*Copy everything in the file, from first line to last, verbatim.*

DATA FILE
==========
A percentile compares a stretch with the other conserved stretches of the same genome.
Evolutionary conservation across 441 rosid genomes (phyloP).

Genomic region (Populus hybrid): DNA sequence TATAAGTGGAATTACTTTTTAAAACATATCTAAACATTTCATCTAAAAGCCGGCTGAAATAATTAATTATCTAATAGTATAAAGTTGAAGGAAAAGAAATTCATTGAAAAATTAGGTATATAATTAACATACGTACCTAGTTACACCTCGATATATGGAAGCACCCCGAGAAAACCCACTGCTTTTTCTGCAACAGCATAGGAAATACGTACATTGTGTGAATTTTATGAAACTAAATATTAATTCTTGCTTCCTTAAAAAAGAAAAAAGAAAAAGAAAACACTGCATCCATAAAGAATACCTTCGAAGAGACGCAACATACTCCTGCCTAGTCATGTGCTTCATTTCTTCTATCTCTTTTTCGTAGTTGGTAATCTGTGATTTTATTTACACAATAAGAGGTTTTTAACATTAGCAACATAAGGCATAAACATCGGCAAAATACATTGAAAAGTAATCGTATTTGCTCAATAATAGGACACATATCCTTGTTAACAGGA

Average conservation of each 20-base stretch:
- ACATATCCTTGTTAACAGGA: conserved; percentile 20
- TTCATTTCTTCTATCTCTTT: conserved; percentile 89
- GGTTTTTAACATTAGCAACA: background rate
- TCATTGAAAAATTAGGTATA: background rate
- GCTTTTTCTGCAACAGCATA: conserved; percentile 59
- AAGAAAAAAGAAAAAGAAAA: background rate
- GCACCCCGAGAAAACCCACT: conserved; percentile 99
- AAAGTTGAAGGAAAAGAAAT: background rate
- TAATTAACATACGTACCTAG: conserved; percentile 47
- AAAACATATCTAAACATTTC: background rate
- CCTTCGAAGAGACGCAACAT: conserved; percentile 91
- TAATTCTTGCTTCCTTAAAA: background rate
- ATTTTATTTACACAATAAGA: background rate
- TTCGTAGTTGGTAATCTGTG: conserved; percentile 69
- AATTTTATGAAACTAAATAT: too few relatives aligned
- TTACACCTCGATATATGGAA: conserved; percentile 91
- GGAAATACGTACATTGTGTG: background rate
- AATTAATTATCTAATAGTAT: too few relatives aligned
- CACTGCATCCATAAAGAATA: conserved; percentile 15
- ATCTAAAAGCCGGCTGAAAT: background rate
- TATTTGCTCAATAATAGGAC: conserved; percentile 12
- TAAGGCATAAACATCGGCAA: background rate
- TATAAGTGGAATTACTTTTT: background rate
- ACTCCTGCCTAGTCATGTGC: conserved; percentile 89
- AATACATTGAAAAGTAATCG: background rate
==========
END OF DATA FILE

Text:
A percentile compares a stretch with the other conserved stretches of the same genome.
Evolutionary conservation across 441 rosid genomes (phyloP).

Genomic region (Populus hybrid): DNA sequence TATAAGTGGAATTACTTTTTAAAACATATCTAAACATTTCATCTAAAAGCCGGCTGAAATAATTAATTATCTAATAGTATAAAGTTGAAGGAAAAGAAATTCATTGAAAAATTAGGTATATAATTAACATACGTACCTAGTTACACCTCGATATATGGAAGCACCCCGAGAAAACCCACTGCTTTTTCTGCAACAGCATAGGAAATACGTACATTGTGTGAATTTTATGAAACTAAATATTAATTCTTGCTTCCTTAAAAAAGAAAAAAGAAAAAGAAAACACTGCATCCATAAAGAATACCTTCGAAGAGACGCAACATACTCCTGCCTAGTCATGTGCTTCATTTCTTCTATCTCTTTTTCGTAGTTGGTAATCTGTGATTTTATTTACACAATAAGAGGTTTTTAACATTAGCAACATAAGGCATAAACATCGGCAAAATACATTGAAAAGTAATCGTATTTGCTCAATAATAGGACACATATCCTTGTTAACAGGA

Average conservation of each 20-base stretch:
- ACATATCCTTGTTAACAGGA: conserved; percentile 20
- TTCATTTCTTCTATCTCTTT: conserved; percentile 89
- GGTTTTTAACATTAGCAACA: background rate
- TCATTGAAAAATTAGGTATA: background rate
- GCTTTTTCTGCAACAGCATA: conserved; percentile 59
- AAGAAAAAAGAAAAAGAAAA: background rate
- GCACCCCGAGAAAACCCACT: conserved; percentile 99
- AAAGTTGAAGGAAAAGAAAT: background rate
- TAATTAACATACGTACCTAG: conserved; percentile 47
- AAAACATATCTAAACATTTC: background rate
- CCTTCGAAGAGACGCAACAT: conserved; percentile 91
- TAATTCTTGCTTCCTTAAAA: background rate
- ATTTTATTTACACAATAAGA: background rate
- TTCGTAGTTGGTAATCTGTG: conserved; percentile 69
- AATTTTATGAAACTAAATAT: too few relatives aligned
- TTACACCTCGATATATGGAA: conserved; percentile 91
- GGAAATACGTACATTGTGTG: background rate
- AATTAATTATCTAATAGTAT: too few relatives aligned
- CACTGCATCCATAAAGAATA: conserved; percentile 15
- ATCTAAAAGCCGGCTGAAAT: background rate
- TATTTGCTCAATAATAGGAC: conserved; percentile 12
- TAAGGCATAAACATCGGCAA: background rate
- TATAAGTGGAATTACTTTTT: background rate
- ACTCCTGCCTAGTCATGTGC: conserved; percentile 89
- AATACATTGAAAAGTAATCG: background rate